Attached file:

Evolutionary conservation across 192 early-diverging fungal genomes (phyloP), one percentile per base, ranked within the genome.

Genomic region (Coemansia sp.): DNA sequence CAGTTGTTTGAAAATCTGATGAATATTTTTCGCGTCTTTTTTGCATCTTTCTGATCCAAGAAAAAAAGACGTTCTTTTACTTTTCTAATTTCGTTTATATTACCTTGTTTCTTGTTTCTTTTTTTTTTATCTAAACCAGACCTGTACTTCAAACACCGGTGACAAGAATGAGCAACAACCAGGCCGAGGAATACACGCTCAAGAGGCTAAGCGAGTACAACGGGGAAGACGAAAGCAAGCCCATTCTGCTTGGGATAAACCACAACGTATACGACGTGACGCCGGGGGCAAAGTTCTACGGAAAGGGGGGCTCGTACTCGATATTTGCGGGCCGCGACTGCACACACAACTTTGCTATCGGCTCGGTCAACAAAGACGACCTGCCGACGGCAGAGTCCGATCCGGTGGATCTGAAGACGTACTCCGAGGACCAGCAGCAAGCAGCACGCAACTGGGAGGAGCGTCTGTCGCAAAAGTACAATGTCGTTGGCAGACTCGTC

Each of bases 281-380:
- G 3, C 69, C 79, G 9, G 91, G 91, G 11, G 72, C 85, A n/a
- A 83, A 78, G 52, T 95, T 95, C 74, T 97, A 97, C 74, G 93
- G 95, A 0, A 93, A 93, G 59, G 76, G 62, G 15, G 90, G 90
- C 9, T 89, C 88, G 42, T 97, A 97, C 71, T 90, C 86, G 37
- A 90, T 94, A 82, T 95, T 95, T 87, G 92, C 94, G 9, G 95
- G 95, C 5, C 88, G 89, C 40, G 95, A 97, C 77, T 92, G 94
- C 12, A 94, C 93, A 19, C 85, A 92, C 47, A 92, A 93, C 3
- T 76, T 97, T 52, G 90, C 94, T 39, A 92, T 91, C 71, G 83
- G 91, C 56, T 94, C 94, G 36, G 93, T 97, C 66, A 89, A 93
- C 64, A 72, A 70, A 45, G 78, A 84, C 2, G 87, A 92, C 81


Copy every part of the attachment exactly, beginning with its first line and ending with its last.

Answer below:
Evolutionary conservation across 192 early-diverging fungal genomes (phyloP), one percentile per base, ranked within the genome.

Genomic region (Coemansia sp.): DNA sequence CAGTTGTTTGAAAATCTGATGAATATTTTTCGCGTCTTTTTTGCATCTTTCTGATCCAAGAAAAAAAGACGTTCTTTTACTTTTCTAATTTCGTTTATATTACCTTGTTTCTTGTTTCTTTTTTTTTTATCTAAACCAGACCTGTACTTCAAACACCGGTGACAAGAATGAGCAACAACCAGGCCGAGGAATACACGCTCAAGAGGCTAAGCGAGTACAACGGGGAAGACGAAAGCAAGCCCATTCTGCTTGGGATAAACCACAACGTATACGACGTGACGCCGGGGGCAAAGTTCTACGGAAAGGGGGGCTCGTACTCGATATTTGCGGGCCGCGACTGCACACACAACTTTGCTATCGGCTCGGTCAACAAAGACGACCTGCCGACGGCAGAGTCCGATCCGGTGGATCTGAAGACGTACTCCGAGGACCAGCAGCAAGCAGCACGCAACTGGGAGGAGCGTCTGTCGCAAAAGTACAATGTCGTTGGCAGACTCGTC

Each of bases 281-380:
- G 3, C 69, C 79, G 9, G 91, G 91, G 11, G 72, C 85, A n/a
- A 83, A 78, G 52, T 95, T 95, C 74, T 97, A 97, C 74, G 93
- G 95, A 0, A 93, A 93, G 59, G 76, G 62, G 15, G 90, G 90
- C 9, T 89, C 88, G 42, T 97, A 97, C 71, T 90, C 86, G 37
- A 90, T 94, A 82, T 95, T 95, T 87, G 92, C 94, G 9, G 95
- G 95, C 5, C 88, G 89, C 40, G 95, A 97, C 77, T 92, G 94
- C 12, A 94, C 93, A 19, C 85, A 92, C 47, A 92, A 93, C 3
- T 76, T 97, T 52, G 90, C 94, T 39, A 92, T 91, C 71, G 83
- G 91, C 56, T 94, C 94, G 36, G 93, T 97, C 66, A 89, A 93
- C 64, A 72, A 70, A 45, G 78, A 84, C 2, G 87, A 92, C 81